Microsoft to finally kill web browser Internet Explorer

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Microsoft will finally retire Internet Explorer after more than 25 years. 

The software giant announced Wednesday that the current version of Internet Explorer will no longer be supported on consumer versions of Windows 10 from June 15, 2022.

Instead, Microsoft said it’s shifting focus to web browser Edge, which it launched in 2015.

“We are announcing that the future of Internet Explorer on Windows 10 is in Microsoft Edge,” said Sean Lyndersay, a Microsoft Edge program manager.

“The Internet Explorer 11 desktop application will be retired and go out of support on June 15, 2022, for certain versions of Windows 10.”

Internet Explorer was once a dominant player in the early days of the internet, but has gradually faded as other tech giants rolled out web browsers such as Chrome from Google and Apple’s Safari.

As of April, Explorer holds less than 2 percent of the global browser market for desktop computers, according to web analytics firm Statcounter. By comparison, Google’s Chrome has a 65 percent share of the market, followed by Apple’s Safari with an percent share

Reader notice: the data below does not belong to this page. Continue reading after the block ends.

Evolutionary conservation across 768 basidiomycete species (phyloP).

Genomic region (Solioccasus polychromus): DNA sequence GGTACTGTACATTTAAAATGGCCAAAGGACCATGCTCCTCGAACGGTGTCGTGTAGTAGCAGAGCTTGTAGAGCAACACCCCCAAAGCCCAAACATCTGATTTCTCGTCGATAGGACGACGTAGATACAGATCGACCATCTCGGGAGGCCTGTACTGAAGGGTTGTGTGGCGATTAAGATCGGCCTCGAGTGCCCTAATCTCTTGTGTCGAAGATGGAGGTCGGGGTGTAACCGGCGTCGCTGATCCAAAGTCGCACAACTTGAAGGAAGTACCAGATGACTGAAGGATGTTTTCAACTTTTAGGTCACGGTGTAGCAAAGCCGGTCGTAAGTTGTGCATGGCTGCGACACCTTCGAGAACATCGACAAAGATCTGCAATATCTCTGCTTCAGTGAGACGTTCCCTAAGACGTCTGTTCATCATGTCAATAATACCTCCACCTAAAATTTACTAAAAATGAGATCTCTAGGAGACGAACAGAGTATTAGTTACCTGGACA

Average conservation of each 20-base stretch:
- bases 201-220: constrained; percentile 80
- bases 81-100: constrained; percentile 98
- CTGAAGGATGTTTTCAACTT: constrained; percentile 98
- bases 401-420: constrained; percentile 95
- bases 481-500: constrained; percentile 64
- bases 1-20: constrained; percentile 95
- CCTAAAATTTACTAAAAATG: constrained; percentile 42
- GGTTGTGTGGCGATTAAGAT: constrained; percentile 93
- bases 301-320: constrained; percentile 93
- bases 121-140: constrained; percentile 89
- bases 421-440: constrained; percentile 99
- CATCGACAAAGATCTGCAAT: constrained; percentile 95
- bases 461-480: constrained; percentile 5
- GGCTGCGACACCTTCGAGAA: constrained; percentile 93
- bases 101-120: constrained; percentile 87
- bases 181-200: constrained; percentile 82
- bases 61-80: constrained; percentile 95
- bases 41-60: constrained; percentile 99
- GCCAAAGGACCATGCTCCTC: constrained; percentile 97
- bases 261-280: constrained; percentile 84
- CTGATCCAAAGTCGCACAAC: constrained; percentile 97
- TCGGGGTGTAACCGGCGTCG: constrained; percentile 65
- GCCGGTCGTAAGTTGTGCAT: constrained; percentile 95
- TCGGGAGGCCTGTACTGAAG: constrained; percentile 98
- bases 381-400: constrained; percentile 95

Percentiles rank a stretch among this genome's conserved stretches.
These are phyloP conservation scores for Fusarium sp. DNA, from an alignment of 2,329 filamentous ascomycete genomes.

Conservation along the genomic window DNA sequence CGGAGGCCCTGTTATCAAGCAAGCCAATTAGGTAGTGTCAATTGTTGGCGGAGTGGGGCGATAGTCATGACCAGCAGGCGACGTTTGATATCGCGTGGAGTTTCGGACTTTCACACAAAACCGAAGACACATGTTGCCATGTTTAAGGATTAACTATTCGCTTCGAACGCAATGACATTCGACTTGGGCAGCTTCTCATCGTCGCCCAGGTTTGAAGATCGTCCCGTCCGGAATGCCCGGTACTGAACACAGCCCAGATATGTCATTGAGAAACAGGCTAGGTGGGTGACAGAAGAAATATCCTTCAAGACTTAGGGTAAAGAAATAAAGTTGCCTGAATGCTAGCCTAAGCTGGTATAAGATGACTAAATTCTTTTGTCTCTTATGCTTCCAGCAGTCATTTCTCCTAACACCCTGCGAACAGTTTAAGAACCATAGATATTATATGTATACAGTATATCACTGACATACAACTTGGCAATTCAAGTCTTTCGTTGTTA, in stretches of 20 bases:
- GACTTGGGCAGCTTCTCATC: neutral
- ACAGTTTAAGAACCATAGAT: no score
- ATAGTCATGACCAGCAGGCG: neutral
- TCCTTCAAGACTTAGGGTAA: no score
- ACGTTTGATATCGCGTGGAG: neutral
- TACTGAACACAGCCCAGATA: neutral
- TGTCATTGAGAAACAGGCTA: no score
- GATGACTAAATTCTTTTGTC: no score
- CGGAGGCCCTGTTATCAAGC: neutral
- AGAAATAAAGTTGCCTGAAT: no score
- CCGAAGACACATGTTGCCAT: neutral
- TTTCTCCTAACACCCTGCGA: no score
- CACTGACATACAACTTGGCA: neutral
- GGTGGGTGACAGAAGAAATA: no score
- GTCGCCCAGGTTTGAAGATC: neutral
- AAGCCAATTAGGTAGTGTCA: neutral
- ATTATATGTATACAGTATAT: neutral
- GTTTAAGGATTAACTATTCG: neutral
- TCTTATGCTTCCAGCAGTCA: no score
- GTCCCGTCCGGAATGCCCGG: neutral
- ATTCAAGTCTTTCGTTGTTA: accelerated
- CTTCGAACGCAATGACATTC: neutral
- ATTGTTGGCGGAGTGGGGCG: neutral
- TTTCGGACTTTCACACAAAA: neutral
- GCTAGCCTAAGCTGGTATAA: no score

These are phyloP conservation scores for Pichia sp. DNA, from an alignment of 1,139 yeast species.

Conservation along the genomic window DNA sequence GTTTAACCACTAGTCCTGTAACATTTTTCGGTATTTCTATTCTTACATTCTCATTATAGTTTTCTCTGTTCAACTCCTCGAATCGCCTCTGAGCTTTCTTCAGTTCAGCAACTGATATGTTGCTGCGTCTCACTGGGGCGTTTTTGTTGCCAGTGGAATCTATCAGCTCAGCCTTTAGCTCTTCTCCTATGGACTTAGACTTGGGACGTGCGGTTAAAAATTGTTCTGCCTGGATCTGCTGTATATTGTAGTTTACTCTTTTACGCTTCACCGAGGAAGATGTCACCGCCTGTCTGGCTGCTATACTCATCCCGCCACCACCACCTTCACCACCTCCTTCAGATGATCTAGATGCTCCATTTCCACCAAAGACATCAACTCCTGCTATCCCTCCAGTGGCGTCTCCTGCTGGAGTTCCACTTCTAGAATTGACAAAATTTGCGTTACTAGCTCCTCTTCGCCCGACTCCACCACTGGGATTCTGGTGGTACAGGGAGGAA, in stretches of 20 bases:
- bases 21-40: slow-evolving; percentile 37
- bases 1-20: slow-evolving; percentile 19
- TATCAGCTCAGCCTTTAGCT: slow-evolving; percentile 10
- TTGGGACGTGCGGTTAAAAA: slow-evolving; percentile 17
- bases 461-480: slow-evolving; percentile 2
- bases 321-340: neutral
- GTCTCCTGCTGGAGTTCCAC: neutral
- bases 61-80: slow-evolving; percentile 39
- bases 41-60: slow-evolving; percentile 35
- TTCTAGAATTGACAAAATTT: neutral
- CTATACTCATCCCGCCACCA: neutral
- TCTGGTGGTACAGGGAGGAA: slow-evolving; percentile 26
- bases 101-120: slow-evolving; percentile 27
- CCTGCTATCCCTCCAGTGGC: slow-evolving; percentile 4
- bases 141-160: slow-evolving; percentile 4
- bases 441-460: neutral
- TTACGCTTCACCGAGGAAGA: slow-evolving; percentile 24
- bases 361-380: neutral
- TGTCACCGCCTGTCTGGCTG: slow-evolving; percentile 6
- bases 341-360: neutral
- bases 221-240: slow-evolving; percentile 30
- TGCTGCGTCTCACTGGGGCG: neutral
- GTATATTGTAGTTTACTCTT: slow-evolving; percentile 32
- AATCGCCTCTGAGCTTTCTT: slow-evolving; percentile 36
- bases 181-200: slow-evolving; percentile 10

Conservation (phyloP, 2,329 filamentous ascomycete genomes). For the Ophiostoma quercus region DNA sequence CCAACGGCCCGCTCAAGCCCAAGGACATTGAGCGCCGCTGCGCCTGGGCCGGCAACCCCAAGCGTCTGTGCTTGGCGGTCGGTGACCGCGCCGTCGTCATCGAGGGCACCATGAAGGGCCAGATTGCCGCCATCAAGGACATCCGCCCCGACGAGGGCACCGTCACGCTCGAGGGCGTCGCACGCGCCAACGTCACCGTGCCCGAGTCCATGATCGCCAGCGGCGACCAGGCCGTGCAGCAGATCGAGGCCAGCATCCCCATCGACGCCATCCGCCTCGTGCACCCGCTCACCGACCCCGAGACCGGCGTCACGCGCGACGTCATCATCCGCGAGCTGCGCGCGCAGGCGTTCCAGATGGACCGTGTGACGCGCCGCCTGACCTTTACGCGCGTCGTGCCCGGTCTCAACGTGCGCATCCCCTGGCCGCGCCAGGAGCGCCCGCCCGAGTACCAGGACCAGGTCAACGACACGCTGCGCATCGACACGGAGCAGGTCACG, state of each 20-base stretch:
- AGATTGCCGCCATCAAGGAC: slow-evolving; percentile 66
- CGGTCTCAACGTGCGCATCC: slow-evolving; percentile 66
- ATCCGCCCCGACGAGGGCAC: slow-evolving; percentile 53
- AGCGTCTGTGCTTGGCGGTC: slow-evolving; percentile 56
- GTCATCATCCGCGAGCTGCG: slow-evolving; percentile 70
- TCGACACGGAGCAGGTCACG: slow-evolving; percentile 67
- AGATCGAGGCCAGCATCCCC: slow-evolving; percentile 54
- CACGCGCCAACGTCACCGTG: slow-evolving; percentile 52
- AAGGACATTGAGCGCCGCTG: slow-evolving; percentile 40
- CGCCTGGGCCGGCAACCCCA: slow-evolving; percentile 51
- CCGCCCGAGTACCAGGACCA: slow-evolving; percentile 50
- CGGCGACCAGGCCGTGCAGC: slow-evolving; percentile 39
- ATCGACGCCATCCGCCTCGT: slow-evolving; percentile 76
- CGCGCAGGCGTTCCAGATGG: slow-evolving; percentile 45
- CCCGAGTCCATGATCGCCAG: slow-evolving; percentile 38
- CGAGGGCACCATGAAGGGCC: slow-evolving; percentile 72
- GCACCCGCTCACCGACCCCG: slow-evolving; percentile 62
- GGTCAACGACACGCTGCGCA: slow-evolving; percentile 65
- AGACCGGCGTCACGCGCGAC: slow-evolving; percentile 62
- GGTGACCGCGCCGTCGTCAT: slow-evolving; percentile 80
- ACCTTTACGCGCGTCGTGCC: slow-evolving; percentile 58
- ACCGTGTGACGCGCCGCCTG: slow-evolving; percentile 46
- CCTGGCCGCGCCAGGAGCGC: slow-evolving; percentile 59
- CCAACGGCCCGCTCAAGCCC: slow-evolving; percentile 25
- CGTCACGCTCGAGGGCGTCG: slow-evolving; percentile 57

It marks a steep fall for Explorer — which was the dominant browser for over a decade after its launch in 1995.

At its peak in the late 90s, the domination of Explorer was central to the government’s antitrust crackdown on Microsoft.

A federal judge ruled that Microsoft violated antitrust law by tying Explorer to its Windows operating system software. The practice effectively killed the use of rival browser Netscape Navigator between 1995 and 1998, the judge found. 

Microsoft settled with the Justice Department in 2001 over the allegations, but did not admit wrongdoing.

It was among the earliest US antitrust crackdowns in the tech sector.

However, for Explorer devotees, Microsoft said it will continue to offer an “IE mode” within its Edge browser, which allows users to access sites and apps that haven’t transitioned away from Explorer.

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